During the event, the James Buchanan High School pupil told attendees about how she’d collected bacteria and fungi from her grandmother's home.
“I wanted to basically figure out how many germs were floating around in the air,” said Samantha. The young scientist gathered samples from her grandmother’s bedroom, kitchen, basement, garage and barn, recorded observations and counted bacteria colonies over the course of two weeks. Her original hypothesis stated that the barn’s petri dishes would yield the most results due to the presence of animals.
“I’ve never used the excuse ‘my dog ate my homework,’ but this time, she really did," said the Mercersburg pupil. "She ate the petri dishes in the barn.”
In the end, it was the basement that offered the largest amount of microbes.
Meanwhile, two pupils in Bursa, Turkey have produced electrical energy by using the rainwater they collected from a roof. According to the Daily Sabah, Ahmet Emir Ceylan and Mehmet Enes Erdem of Dilek Özer Middle School ran the Collect Rain Water, Produce Electricity project. This was done under the supervision of teacher Eda Pınar Tüccaroğlu.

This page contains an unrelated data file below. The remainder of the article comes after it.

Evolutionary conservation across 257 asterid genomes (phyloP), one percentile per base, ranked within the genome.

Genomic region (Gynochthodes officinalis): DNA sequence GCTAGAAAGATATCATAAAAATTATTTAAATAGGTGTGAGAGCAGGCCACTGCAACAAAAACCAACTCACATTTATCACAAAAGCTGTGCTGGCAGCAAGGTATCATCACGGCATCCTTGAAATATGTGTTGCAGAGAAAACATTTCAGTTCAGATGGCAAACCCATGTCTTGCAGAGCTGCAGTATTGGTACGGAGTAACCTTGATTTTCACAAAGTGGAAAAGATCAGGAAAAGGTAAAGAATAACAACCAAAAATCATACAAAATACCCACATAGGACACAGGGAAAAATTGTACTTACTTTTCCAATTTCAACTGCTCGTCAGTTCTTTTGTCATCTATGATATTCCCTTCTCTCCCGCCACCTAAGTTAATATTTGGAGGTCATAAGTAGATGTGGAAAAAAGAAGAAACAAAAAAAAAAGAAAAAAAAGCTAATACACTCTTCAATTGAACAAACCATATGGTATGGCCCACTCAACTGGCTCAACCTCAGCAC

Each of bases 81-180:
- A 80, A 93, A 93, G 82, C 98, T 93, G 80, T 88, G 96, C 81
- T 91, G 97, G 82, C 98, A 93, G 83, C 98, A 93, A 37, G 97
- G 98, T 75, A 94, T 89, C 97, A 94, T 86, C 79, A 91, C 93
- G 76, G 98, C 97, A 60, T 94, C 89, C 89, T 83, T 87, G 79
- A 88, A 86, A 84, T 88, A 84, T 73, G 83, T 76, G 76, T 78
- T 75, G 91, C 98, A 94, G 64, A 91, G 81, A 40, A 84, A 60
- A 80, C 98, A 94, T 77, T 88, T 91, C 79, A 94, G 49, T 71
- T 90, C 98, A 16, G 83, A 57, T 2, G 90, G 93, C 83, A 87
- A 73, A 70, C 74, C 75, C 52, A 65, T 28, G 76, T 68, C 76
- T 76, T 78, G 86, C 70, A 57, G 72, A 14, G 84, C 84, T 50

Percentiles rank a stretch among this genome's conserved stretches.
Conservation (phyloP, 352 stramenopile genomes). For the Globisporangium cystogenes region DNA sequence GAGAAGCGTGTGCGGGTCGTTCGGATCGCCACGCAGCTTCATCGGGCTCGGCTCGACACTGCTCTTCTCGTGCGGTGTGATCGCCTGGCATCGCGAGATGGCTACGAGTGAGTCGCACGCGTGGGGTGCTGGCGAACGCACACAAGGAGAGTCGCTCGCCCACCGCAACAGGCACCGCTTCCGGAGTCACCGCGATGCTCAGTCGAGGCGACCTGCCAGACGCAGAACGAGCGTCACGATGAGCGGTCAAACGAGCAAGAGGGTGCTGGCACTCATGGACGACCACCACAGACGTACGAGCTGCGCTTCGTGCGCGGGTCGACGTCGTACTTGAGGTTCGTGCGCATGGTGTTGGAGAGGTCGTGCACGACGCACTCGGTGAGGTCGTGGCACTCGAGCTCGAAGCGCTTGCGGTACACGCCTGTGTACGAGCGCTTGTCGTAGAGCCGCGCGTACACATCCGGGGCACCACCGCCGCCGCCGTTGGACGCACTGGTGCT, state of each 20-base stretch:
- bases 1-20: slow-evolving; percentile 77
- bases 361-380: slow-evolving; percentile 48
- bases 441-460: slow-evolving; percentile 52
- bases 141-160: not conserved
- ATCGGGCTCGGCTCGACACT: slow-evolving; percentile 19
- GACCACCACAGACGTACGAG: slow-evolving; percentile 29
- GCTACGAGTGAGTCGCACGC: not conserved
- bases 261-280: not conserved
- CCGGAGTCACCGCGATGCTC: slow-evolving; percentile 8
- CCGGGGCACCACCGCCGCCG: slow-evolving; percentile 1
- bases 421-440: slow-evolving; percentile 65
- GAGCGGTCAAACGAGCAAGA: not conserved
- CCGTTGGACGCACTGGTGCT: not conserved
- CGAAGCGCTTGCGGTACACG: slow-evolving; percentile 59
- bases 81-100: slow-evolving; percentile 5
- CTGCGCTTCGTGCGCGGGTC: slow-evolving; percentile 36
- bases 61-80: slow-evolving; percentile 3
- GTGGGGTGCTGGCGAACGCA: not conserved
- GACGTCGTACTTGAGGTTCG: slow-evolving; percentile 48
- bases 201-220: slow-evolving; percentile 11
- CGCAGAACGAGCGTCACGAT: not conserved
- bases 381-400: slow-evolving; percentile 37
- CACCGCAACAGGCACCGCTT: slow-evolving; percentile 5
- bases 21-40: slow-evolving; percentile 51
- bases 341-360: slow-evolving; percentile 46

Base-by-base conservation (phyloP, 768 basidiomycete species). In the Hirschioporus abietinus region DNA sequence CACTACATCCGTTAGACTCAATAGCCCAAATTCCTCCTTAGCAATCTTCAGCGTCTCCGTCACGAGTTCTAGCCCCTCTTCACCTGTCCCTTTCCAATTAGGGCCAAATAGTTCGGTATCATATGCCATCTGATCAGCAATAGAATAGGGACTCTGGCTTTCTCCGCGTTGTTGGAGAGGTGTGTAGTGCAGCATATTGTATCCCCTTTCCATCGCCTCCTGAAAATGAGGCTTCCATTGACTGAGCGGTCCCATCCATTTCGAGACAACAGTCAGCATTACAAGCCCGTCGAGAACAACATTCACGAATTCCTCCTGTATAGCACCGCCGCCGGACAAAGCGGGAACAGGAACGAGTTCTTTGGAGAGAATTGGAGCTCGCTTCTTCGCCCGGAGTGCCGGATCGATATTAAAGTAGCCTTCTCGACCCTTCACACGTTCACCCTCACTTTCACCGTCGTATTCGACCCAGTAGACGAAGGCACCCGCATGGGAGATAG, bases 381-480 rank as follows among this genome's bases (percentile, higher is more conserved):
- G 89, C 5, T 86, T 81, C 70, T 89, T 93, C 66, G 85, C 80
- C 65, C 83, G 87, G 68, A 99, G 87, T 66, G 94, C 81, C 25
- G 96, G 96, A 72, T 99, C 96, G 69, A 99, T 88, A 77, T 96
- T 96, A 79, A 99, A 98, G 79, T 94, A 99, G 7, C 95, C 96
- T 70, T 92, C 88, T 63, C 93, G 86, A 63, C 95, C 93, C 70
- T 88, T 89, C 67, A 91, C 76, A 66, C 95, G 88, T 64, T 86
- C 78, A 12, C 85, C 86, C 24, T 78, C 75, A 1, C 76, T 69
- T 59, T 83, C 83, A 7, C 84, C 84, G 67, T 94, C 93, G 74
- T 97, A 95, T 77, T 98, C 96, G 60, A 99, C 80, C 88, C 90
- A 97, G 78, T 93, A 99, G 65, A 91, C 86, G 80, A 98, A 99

“We mainly produce energy from fossil fuels,” said Ceylan. “However, these resources are dwindling and pollute the environment. Our project neither need lots of funding nor pollutes. It produces clean and sustainable energy.”
The sustainable energy competition won 1st place at Science Fair Project Competition, which was held and organised by Bursa Science and Technology Center, Turkey’s most comprehensive scientific facility. It is part of the Ecsite European network of science centres and museums.
Visit the Herald-Mail Media and the Daily Sabah to read the full stories.
[Germ invasion photo credit: Jennifer Fitch]